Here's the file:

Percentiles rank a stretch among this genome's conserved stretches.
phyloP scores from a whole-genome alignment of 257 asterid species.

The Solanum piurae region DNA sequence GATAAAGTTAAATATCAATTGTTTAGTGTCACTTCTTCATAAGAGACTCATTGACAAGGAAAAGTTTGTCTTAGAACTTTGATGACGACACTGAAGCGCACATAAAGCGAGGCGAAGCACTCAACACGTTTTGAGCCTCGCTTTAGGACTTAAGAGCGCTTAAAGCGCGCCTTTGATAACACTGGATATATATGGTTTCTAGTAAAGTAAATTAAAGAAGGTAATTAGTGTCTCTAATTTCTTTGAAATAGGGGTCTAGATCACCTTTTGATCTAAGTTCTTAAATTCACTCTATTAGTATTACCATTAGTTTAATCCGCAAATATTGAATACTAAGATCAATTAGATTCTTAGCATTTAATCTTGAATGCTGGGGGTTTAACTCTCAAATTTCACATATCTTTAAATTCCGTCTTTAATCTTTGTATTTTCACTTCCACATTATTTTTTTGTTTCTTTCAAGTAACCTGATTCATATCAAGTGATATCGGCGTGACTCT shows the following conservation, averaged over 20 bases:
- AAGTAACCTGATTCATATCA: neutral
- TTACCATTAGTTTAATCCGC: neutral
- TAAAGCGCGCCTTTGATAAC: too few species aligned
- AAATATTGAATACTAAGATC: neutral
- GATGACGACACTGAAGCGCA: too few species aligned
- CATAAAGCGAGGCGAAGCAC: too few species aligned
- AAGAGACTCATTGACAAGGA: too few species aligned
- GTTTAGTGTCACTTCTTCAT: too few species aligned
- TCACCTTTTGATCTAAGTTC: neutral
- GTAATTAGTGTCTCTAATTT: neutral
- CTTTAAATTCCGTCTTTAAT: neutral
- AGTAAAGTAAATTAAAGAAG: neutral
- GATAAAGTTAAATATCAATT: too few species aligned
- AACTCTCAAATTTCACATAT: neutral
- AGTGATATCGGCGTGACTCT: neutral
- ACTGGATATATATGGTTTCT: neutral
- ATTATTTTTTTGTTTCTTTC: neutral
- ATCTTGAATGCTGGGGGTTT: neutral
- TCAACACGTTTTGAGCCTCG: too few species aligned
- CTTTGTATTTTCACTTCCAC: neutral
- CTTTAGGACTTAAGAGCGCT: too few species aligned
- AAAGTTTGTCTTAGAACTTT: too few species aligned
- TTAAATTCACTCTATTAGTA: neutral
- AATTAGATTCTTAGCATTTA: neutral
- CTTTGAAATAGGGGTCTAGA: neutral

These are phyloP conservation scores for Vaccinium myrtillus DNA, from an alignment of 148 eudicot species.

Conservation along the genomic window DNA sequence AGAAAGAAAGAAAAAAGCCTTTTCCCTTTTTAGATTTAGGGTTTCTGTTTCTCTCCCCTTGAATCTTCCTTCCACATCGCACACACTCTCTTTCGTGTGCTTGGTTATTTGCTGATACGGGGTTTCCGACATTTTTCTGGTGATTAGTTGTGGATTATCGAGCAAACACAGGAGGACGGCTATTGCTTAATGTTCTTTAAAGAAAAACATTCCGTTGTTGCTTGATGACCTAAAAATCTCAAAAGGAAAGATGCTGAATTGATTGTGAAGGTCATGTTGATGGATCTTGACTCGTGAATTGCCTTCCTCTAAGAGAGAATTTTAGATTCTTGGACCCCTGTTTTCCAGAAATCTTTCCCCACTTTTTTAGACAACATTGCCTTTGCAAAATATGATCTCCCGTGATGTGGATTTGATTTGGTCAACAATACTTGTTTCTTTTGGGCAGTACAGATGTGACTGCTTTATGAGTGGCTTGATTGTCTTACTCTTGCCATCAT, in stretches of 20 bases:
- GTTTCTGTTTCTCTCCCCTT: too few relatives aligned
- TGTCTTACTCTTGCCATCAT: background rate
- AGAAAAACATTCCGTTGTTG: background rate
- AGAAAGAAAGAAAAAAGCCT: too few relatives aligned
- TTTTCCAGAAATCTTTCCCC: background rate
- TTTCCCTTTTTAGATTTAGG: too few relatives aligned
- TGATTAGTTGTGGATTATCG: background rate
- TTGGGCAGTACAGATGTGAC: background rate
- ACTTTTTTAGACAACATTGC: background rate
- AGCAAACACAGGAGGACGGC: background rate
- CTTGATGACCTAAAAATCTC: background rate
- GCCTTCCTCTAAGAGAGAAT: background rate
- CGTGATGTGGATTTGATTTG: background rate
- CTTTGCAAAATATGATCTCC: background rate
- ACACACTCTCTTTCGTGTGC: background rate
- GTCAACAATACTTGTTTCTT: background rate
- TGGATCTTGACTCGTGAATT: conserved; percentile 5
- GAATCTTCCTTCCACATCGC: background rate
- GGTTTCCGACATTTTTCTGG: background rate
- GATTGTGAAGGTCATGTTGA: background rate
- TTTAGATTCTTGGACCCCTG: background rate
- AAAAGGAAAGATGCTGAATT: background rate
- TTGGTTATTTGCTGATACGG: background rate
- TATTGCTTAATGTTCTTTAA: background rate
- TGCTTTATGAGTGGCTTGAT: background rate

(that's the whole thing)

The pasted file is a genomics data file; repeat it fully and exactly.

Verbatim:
Percentiles rank a stretch among this genome's conserved stretches.
phyloP scores from a whole-genome alignment of 257 asterid species.

The Solanum piurae region DNA sequence GATAAAGTTAAATATCAATTGTTTAGTGTCACTTCTTCATAAGAGACTCATTGACAAGGAAAAGTTTGTCTTAGAACTTTGATGACGACACTGAAGCGCACATAAAGCGAGGCGAAGCACTCAACACGTTTTGAGCCTCGCTTTAGGACTTAAGAGCGCTTAAAGCGCGCCTTTGATAACACTGGATATATATGGTTTCTAGTAAAGTAAATTAAAGAAGGTAATTAGTGTCTCTAATTTCTTTGAAATAGGGGTCTAGATCACCTTTTGATCTAAGTTCTTAAATTCACTCTATTAGTATTACCATTAGTTTAATCCGCAAATATTGAATACTAAGATCAATTAGATTCTTAGCATTTAATCTTGAATGCTGGGGGTTTAACTCTCAAATTTCACATATCTTTAAATTCCGTCTTTAATCTTTGTATTTTCACTTCCACATTATTTTTTTGTTTCTTTCAAGTAACCTGATTCATATCAAGTGATATCGGCGTGACTCT shows the following conservation, averaged over 20 bases:
- AAGTAACCTGATTCATATCA: neutral
- TTACCATTAGTTTAATCCGC: neutral
- TAAAGCGCGCCTTTGATAAC: too few species aligned
- AAATATTGAATACTAAGATC: neutral
- GATGACGACACTGAAGCGCA: too few species aligned
- CATAAAGCGAGGCGAAGCAC: too few species aligned
- AAGAGACTCATTGACAAGGA: too few species aligned
- GTTTAGTGTCACTTCTTCAT: too few species aligned
- TCACCTTTTGATCTAAGTTC: neutral
- GTAATTAGTGTCTCTAATTT: neutral
- CTTTAAATTCCGTCTTTAAT: neutral
- AGTAAAGTAAATTAAAGAAG: neutral
- GATAAAGTTAAATATCAATT: too few species aligned
- AACTCTCAAATTTCACATAT: neutral
- AGTGATATCGGCGTGACTCT: neutral
- ACTGGATATATATGGTTTCT: neutral
- ATTATTTTTTTGTTTCTTTC: neutral
- ATCTTGAATGCTGGGGGTTT: neutral
- TCAACACGTTTTGAGCCTCG: too few species aligned
- CTTTGTATTTTCACTTCCAC: neutral
- CTTTAGGACTTAAGAGCGCT: too few species aligned
- AAAGTTTGTCTTAGAACTTT: too few species aligned
- TTAAATTCACTCTATTAGTA: neutral
- AATTAGATTCTTAGCATTTA: neutral
- CTTTGAAATAGGGGTCTAGA: neutral

These are phyloP conservation scores for Vaccinium myrtillus DNA, from an alignment of 148 eudicot species.

Conservation along the genomic window DNA sequence AGAAAGAAAGAAAAAAGCCTTTTCCCTTTTTAGATTTAGGGTTTCTGTTTCTCTCCCCTTGAATCTTCCTTCCACATCGCACACACTCTCTTTCGTGTGCTTGGTTATTTGCTGATACGGGGTTTCCGACATTTTTCTGGTGATTAGTTGTGGATTATCGAGCAAACACAGGAGGACGGCTATTGCTTAATGTTCTTTAAAGAAAAACATTCCGTTGTTGCTTGATGACCTAAAAATCTCAAAAGGAAAGATGCTGAATTGATTGTGAAGGTCATGTTGATGGATCTTGACTCGTGAATTGCCTTCCTCTAAGAGAGAATTTTAGATTCTTGGACCCCTGTTTTCCAGAAATCTTTCCCCACTTTTTTAGACAACATTGCCTTTGCAAAATATGATCTCCCGTGATGTGGATTTGATTTGGTCAACAATACTTGTTTCTTTTGGGCAGTACAGATGTGACTGCTTTATGAGTGGCTTGATTGTCTTACTCTTGCCATCAT, in stretches of 20 bases:
- GTTTCTGTTTCTCTCCCCTT: too few relatives aligned
- TGTCTTACTCTTGCCATCAT: background rate
- AGAAAAACATTCCGTTGTTG: background rate
- AGAAAGAAAGAAAAAAGCCT: too few relatives aligned
- TTTTCCAGAAATCTTTCCCC: background rate
- TTTCCCTTTTTAGATTTAGG: too few relatives aligned
- TGATTAGTTGTGGATTATCG: background rate
- TTGGGCAGTACAGATGTGAC: background rate
- ACTTTTTTAGACAACATTGC: background rate
- AGCAAACACAGGAGGACGGC: background rate
- CTTGATGACCTAAAAATCTC: background rate
- GCCTTCCTCTAAGAGAGAAT: background rate
- CGTGATGTGGATTTGATTTG: background rate
- CTTTGCAAAATATGATCTCC: background rate
- ACACACTCTCTTTCGTGTGC: background rate
- GTCAACAATACTTGTTTCTT: background rate
- TGGATCTTGACTCGTGAATT: conserved; percentile 5
- GAATCTTCCTTCCACATCGC: background rate
- GGTTTCCGACATTTTTCTGG: background rate
- GATTGTGAAGGTCATGTTGA: background rate
- TTTAGATTCTTGGACCCCTG: background rate
- AAAAGGAAAGATGCTGAATT: background rate
- TTGGTTATTTGCTGATACGG: background rate
- TATTGCTTAATGTTCTTTAA: background rate
- TGCTTTATGAGTGGCTTGAT: background rate